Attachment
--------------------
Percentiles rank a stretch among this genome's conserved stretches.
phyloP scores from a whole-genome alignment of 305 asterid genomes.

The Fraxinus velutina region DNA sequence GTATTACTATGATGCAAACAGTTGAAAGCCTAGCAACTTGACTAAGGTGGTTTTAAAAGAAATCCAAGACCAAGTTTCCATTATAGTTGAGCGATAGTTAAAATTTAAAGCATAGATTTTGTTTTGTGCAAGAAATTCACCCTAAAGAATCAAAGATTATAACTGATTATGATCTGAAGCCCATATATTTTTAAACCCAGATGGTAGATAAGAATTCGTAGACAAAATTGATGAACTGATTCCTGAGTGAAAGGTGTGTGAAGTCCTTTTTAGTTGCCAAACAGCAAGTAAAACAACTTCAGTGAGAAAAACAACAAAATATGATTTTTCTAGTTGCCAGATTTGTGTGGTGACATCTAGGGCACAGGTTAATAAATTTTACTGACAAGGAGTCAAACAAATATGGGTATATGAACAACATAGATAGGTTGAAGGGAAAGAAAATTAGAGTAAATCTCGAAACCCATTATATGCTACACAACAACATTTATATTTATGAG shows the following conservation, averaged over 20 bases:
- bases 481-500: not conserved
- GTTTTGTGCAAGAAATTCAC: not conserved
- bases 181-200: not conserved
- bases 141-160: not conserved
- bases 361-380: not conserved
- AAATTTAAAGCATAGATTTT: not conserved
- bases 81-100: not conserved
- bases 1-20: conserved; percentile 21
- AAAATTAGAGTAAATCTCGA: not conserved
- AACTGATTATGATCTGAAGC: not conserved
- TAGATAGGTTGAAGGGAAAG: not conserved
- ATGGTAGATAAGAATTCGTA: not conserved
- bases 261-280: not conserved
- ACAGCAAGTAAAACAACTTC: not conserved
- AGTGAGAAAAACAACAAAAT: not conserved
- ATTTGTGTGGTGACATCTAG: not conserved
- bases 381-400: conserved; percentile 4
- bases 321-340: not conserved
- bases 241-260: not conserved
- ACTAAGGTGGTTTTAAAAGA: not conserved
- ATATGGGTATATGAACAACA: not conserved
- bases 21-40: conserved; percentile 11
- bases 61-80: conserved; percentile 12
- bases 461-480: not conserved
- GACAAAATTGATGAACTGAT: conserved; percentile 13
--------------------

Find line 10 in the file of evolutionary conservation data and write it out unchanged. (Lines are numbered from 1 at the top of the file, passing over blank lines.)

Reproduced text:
- bases 81-100: not conserved